In the previous post our wood clocks were dry-fitted and glued-up (read the post here). You may remember some dried up glue that leaked out of the joints. The glue was knocked away with a sander as were any wood segments that were higher than the others. Despite the best efforts of the heavy took box, some of the pieces moved up oh so slightly. Ideally I’d run the clocks through a planer (mine isn’t wide enough) or a wide belt sander (nobody has dropped one off at the shop). So I sand them down with a 1/3 sheet sander.
The next step is to trim up the clocks. I lay out the circle with my drafting compass (in the upper right in the picture below) and lay out a circle as big as the smallest wood segment. In short – I make the clock as big as I can. I trim the circles on the bandsaw, sand the edges smooth on a stationary belt sander, and bring them back to the table.
You can see how much sanding dulls the look of the wood. I plane all my wood in the shop (three giant knives spinning really fast and slicing away wood) – which leaves the wood ultra smooth. Sanding also smooths the wood, but instead of slicing the wood, the sanding compresses the grain of the wood, so it doesn’t look as crisp. But don’t worry, we’re going to fix that during the finishing.
There’s one last step before the finishing – cutting holes for the clock movement (the gizmo that turns the clock hands). I start with drilling a small hole through the center on the front. Then I drill a big hole in the back (I’m thinking the Bungalow’s resident hamster may find some use for them).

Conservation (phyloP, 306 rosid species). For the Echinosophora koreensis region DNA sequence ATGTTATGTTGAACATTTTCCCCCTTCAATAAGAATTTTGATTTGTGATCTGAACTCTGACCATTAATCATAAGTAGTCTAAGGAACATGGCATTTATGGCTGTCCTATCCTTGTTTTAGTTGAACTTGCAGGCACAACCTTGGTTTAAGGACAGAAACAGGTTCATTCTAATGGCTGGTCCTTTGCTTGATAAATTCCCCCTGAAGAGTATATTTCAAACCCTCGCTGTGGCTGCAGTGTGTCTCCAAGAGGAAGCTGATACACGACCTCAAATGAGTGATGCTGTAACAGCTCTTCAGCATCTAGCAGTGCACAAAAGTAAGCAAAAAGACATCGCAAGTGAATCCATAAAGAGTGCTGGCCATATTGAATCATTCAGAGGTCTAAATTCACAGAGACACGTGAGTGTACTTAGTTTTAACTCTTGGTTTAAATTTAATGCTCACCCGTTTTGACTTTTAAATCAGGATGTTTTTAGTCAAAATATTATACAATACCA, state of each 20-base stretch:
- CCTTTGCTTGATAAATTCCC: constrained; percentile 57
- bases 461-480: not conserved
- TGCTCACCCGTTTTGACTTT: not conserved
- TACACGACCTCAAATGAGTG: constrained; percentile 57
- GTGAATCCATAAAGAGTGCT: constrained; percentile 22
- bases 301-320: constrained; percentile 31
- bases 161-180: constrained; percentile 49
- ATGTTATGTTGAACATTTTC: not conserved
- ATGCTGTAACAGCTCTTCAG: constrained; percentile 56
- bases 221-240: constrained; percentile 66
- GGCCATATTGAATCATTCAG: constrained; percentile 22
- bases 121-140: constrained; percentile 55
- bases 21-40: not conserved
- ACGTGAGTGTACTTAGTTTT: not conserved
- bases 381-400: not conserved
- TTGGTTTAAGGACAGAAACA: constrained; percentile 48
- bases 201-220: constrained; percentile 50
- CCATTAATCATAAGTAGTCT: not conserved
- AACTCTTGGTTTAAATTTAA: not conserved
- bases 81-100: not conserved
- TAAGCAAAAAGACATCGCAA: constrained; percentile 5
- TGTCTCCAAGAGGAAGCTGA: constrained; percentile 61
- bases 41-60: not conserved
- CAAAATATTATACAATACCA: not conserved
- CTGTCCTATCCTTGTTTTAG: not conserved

This part’s a little tricky – drill too far and the clock is ruined. Drill not far enough, and well – just drill some more. Fortunately my 3-1/8 inch drill bit isn’t very fast. Notice the clamps in the picture. The clock must be clamped to something secure as the large drill bit creates a lot of torque.
Now the fun part – finishing. I finish the clocks with pure tung oil – which penetrates the wood to protect it. Pure tung oil is a legitimate natural finish. The only thing in my tung oil? Tung oil. There’s no laundry list of additives and chemicals on the side of the jar. The only thing I add is citrus solvent which thins the oil to aid penetration into the wood.
Citrus solvent? It’s natural too – derived from oranges. And it smells great – the whole shop smells like oranges. The tung oil gives the wood a lot of pop and shows off the grain well.
Grain? The upper left clock has alternating segments of walnut and cherry. The lower clock has cherry, walnut, poplar, red oak, and hickory. The strip clock has hickory, walnut, and cherry.
Read the fourth and final post here